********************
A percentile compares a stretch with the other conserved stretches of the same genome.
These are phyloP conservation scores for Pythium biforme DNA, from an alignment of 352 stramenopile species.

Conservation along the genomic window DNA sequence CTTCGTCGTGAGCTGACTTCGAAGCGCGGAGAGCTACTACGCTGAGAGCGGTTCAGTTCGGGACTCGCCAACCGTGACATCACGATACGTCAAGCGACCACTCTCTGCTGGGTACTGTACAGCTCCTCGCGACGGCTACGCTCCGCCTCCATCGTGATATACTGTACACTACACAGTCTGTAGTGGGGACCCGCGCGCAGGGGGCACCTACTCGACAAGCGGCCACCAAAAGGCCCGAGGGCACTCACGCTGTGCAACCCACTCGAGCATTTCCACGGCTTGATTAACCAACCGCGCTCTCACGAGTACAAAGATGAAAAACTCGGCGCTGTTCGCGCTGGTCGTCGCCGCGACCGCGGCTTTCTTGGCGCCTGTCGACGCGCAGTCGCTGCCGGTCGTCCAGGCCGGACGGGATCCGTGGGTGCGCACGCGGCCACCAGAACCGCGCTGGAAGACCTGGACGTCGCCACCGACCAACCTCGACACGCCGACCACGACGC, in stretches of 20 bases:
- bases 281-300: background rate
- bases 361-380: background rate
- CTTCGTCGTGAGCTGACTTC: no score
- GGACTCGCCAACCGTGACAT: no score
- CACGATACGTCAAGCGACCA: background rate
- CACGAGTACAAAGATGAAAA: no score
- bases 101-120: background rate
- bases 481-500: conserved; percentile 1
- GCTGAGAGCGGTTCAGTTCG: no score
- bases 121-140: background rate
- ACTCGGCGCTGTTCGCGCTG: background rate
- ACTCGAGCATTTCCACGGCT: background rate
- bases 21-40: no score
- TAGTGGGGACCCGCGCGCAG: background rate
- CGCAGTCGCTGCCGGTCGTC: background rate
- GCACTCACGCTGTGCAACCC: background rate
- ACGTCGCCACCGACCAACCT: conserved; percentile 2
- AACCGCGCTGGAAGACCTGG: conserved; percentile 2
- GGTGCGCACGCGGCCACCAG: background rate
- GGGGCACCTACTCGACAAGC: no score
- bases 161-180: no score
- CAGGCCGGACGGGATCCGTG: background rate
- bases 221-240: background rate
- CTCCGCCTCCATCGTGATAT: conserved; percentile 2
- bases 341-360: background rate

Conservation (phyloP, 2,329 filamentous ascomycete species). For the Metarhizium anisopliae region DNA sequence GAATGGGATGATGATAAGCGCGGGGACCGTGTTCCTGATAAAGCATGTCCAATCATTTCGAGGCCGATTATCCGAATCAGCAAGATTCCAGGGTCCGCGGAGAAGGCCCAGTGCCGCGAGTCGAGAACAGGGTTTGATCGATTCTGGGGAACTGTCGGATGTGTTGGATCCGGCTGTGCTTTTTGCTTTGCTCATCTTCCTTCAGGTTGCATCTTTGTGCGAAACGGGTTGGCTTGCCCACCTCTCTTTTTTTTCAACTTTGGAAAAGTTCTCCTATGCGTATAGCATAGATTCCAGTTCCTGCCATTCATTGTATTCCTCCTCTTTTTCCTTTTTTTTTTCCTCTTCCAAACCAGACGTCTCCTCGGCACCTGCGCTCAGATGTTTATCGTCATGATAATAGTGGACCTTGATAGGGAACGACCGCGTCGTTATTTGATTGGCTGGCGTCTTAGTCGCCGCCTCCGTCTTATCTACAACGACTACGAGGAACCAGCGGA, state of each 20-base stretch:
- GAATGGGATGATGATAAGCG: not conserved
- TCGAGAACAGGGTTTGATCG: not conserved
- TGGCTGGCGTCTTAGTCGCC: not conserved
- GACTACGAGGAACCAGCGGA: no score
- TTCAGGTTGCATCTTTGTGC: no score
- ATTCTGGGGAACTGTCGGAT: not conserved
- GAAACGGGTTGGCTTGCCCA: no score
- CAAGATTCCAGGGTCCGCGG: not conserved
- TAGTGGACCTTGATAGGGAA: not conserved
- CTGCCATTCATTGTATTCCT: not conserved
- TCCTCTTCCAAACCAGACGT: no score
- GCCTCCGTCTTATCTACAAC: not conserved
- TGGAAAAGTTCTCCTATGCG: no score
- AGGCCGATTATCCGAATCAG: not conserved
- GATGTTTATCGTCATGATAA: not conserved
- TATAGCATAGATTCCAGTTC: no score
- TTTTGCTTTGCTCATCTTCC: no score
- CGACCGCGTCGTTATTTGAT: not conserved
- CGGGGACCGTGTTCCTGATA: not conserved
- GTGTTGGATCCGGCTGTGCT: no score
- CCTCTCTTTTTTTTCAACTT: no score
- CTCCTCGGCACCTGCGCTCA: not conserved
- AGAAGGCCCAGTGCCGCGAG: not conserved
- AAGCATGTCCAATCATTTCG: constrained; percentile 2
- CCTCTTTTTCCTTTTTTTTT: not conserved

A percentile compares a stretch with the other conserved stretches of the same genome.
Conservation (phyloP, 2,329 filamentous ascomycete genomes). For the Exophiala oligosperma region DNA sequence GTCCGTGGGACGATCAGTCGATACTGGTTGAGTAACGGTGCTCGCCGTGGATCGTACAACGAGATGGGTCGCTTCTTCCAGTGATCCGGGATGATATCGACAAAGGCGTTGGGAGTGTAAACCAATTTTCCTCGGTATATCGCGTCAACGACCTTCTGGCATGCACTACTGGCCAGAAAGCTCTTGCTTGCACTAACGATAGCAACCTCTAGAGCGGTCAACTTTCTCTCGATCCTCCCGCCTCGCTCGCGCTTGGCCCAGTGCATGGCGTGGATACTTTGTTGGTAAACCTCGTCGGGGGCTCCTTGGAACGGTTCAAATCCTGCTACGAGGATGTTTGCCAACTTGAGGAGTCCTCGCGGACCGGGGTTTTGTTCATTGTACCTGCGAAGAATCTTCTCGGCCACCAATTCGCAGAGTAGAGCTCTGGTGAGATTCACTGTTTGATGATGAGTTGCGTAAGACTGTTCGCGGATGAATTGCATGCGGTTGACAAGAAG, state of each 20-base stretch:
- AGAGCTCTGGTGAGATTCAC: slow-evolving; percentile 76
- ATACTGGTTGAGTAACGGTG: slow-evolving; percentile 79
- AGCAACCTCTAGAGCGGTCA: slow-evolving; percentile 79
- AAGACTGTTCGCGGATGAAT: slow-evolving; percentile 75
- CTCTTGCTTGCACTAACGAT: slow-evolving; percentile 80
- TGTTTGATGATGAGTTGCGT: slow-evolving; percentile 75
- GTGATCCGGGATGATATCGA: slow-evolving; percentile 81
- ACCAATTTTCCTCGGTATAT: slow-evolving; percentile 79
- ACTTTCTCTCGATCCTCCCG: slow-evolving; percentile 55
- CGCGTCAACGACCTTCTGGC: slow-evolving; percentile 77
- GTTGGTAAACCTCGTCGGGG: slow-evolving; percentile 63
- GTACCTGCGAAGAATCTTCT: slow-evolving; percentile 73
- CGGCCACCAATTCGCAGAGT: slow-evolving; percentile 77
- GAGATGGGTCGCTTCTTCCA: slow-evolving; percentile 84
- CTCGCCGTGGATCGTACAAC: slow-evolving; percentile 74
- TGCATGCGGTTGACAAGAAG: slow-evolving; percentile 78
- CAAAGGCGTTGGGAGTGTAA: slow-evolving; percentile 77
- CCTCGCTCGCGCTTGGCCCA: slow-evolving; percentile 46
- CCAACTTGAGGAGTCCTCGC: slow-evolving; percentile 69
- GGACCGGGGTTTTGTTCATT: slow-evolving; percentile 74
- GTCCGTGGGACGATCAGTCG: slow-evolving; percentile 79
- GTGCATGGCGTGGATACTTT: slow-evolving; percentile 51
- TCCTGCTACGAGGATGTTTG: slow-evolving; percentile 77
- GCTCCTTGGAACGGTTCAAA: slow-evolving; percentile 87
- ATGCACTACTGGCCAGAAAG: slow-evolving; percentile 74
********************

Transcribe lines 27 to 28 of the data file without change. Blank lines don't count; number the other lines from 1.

- CTCCGCCTCCATCGTGATAT: conserved; percentile 2
- bases 341-360: background rate